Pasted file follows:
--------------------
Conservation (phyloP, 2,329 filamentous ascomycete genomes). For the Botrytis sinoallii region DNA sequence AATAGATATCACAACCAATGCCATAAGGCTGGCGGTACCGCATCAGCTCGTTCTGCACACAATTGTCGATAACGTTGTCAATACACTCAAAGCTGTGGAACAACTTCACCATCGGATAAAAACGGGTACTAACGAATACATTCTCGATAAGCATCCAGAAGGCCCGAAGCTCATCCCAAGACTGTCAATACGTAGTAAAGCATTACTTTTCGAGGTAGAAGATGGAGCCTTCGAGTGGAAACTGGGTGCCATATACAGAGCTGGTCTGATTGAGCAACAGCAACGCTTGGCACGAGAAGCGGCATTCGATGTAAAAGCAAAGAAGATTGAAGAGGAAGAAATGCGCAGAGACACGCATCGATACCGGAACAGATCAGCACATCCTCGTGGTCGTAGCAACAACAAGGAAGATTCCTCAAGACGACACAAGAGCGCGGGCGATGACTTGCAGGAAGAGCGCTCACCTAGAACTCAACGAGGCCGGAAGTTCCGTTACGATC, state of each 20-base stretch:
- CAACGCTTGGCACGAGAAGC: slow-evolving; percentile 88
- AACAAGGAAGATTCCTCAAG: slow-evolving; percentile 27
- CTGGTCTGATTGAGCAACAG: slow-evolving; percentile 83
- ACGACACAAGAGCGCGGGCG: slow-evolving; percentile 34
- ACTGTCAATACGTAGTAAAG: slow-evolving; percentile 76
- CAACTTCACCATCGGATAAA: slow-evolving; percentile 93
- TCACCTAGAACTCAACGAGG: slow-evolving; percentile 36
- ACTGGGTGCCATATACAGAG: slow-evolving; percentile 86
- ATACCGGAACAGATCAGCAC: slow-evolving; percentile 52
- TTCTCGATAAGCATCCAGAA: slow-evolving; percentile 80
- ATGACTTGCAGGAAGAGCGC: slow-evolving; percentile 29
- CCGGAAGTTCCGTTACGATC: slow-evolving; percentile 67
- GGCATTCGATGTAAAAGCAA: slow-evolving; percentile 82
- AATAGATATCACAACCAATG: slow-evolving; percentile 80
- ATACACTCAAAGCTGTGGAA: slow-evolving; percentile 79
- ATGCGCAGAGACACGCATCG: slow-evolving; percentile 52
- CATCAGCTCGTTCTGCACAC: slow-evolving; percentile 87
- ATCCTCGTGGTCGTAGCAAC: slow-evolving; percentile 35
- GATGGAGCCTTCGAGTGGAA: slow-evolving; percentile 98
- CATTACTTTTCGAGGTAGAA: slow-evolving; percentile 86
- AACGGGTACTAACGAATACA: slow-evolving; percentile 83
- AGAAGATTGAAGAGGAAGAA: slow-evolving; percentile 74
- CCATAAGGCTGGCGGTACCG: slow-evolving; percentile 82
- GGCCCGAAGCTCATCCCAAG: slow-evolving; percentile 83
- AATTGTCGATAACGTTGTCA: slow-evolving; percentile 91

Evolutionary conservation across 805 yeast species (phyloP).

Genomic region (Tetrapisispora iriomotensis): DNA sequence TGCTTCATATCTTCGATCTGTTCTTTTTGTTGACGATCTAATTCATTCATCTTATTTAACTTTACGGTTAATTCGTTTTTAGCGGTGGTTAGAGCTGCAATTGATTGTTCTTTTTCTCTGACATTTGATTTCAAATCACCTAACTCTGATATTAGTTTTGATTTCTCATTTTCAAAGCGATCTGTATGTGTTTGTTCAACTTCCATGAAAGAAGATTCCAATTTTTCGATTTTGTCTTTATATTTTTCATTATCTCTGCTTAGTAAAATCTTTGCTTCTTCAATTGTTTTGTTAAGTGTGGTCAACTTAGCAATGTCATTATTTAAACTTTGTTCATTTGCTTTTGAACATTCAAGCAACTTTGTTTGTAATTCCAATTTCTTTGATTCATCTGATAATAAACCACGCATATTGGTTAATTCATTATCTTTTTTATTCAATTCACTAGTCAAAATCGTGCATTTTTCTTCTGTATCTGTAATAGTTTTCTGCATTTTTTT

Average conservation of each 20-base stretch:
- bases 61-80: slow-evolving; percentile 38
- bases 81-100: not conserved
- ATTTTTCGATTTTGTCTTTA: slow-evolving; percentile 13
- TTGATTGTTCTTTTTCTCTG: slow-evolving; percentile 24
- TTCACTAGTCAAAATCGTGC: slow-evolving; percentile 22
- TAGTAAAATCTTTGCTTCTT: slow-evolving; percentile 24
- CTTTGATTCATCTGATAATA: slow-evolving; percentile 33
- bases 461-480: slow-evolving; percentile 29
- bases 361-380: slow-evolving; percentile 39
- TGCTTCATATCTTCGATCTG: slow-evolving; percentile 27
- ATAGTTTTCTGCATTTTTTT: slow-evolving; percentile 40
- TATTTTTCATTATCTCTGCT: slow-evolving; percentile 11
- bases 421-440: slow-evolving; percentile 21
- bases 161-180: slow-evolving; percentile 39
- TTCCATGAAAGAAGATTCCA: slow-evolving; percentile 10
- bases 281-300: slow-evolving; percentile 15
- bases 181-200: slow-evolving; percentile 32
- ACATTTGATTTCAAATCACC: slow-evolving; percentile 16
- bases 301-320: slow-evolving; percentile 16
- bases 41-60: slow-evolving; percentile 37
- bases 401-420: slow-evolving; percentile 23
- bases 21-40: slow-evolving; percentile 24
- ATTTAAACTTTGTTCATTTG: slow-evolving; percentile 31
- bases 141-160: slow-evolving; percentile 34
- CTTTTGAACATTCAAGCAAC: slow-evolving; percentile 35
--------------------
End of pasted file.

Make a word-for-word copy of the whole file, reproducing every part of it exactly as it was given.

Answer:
Conservation (phyloP, 2,329 filamentous ascomycete genomes). For the Botrytis sinoallii region DNA sequence AATAGATATCACAACCAATGCCATAAGGCTGGCGGTACCGCATCAGCTCGTTCTGCACACAATTGTCGATAACGTTGTCAATACACTCAAAGCTGTGGAACAACTTCACCATCGGATAAAAACGGGTACTAACGAATACATTCTCGATAAGCATCCAGAAGGCCCGAAGCTCATCCCAAGACTGTCAATACGTAGTAAAGCATTACTTTTCGAGGTAGAAGATGGAGCCTTCGAGTGGAAACTGGGTGCCATATACAGAGCTGGTCTGATTGAGCAACAGCAACGCTTGGCACGAGAAGCGGCATTCGATGTAAAAGCAAAGAAGATTGAAGAGGAAGAAATGCGCAGAGACACGCATCGATACCGGAACAGATCAGCACATCCTCGTGGTCGTAGCAACAACAAGGAAGATTCCTCAAGACGACACAAGAGCGCGGGCGATGACTTGCAGGAAGAGCGCTCACCTAGAACTCAACGAGGCCGGAAGTTCCGTTACGATC, state of each 20-base stretch:
- CAACGCTTGGCACGAGAAGC: slow-evolving; percentile 88
- AACAAGGAAGATTCCTCAAG: slow-evolving; percentile 27
- CTGGTCTGATTGAGCAACAG: slow-evolving; percentile 83
- ACGACACAAGAGCGCGGGCG: slow-evolving; percentile 34
- ACTGTCAATACGTAGTAAAG: slow-evolving; percentile 76
- CAACTTCACCATCGGATAAA: slow-evolving; percentile 93
- TCACCTAGAACTCAACGAGG: slow-evolving; percentile 36
- ACTGGGTGCCATATACAGAG: slow-evolving; percentile 86
- ATACCGGAACAGATCAGCAC: slow-evolving; percentile 52
- TTCTCGATAAGCATCCAGAA: slow-evolving; percentile 80
- ATGACTTGCAGGAAGAGCGC: slow-evolving; percentile 29
- CCGGAAGTTCCGTTACGATC: slow-evolving; percentile 67
- GGCATTCGATGTAAAAGCAA: slow-evolving; percentile 82
- AATAGATATCACAACCAATG: slow-evolving; percentile 80
- ATACACTCAAAGCTGTGGAA: slow-evolving; percentile 79
- ATGCGCAGAGACACGCATCG: slow-evolving; percentile 52
- CATCAGCTCGTTCTGCACAC: slow-evolving; percentile 87
- ATCCTCGTGGTCGTAGCAAC: slow-evolving; percentile 35
- GATGGAGCCTTCGAGTGGAA: slow-evolving; percentile 98
- CATTACTTTTCGAGGTAGAA: slow-evolving; percentile 86
- AACGGGTACTAACGAATACA: slow-evolving; percentile 83
- AGAAGATTGAAGAGGAAGAA: slow-evolving; percentile 74
- CCATAAGGCTGGCGGTACCG: slow-evolving; percentile 82
- GGCCCGAAGCTCATCCCAAG: slow-evolving; percentile 83
- AATTGTCGATAACGTTGTCA: slow-evolving; percentile 91

Evolutionary conservation across 805 yeast species (phyloP).

Genomic region (Tetrapisispora iriomotensis): DNA sequence TGCTTCATATCTTCGATCTGTTCTTTTTGTTGACGATCTAATTCATTCATCTTATTTAACTTTACGGTTAATTCGTTTTTAGCGGTGGTTAGAGCTGCAATTGATTGTTCTTTTTCTCTGACATTTGATTTCAAATCACCTAACTCTGATATTAGTTTTGATTTCTCATTTTCAAAGCGATCTGTATGTGTTTGTTCAACTTCCATGAAAGAAGATTCCAATTTTTCGATTTTGTCTTTATATTTTTCATTATCTCTGCTTAGTAAAATCTTTGCTTCTTCAATTGTTTTGTTAAGTGTGGTCAACTTAGCAATGTCATTATTTAAACTTTGTTCATTTGCTTTTGAACATTCAAGCAACTTTGTTTGTAATTCCAATTTCTTTGATTCATCTGATAATAAACCACGCATATTGGTTAATTCATTATCTTTTTTATTCAATTCACTAGTCAAAATCGTGCATTTTTCTTCTGTATCTGTAATAGTTTTCTGCATTTTTTT

Average conservation of each 20-base stretch:
- bases 61-80: slow-evolving; percentile 38
- bases 81-100: not conserved
- ATTTTTCGATTTTGTCTTTA: slow-evolving; percentile 13
- TTGATTGTTCTTTTTCTCTG: slow-evolving; percentile 24
- TTCACTAGTCAAAATCGTGC: slow-evolving; percentile 22
- TAGTAAAATCTTTGCTTCTT: slow-evolving; percentile 24
- CTTTGATTCATCTGATAATA: slow-evolving; percentile 33
- bases 461-480: slow-evolving; percentile 29
- bases 361-380: slow-evolving; percentile 39
- TGCTTCATATCTTCGATCTG: slow-evolving; percentile 27
- ATAGTTTTCTGCATTTTTTT: slow-evolving; percentile 40
- TATTTTTCATTATCTCTGCT: slow-evolving; percentile 11
- bases 421-440: slow-evolving; percentile 21
- bases 161-180: slow-evolving; percentile 39
- TTCCATGAAAGAAGATTCCA: slow-evolving; percentile 10
- bases 281-300: slow-evolving; percentile 15
- bases 181-200: slow-evolving; percentile 32
- ACATTTGATTTCAAATCACC: slow-evolving; percentile 16
- bases 301-320: slow-evolving; percentile 16
- bases 41-60: slow-evolving; percentile 37
- bases 401-420: slow-evolving; percentile 23
- bases 21-40: slow-evolving; percentile 24
- ATTTAAACTTTGTTCATTTG: slow-evolving; percentile 31
- bases 141-160: slow-evolving; percentile 34
- CTTTTGAACATTCAAGCAAC: slow-evolving; percentile 35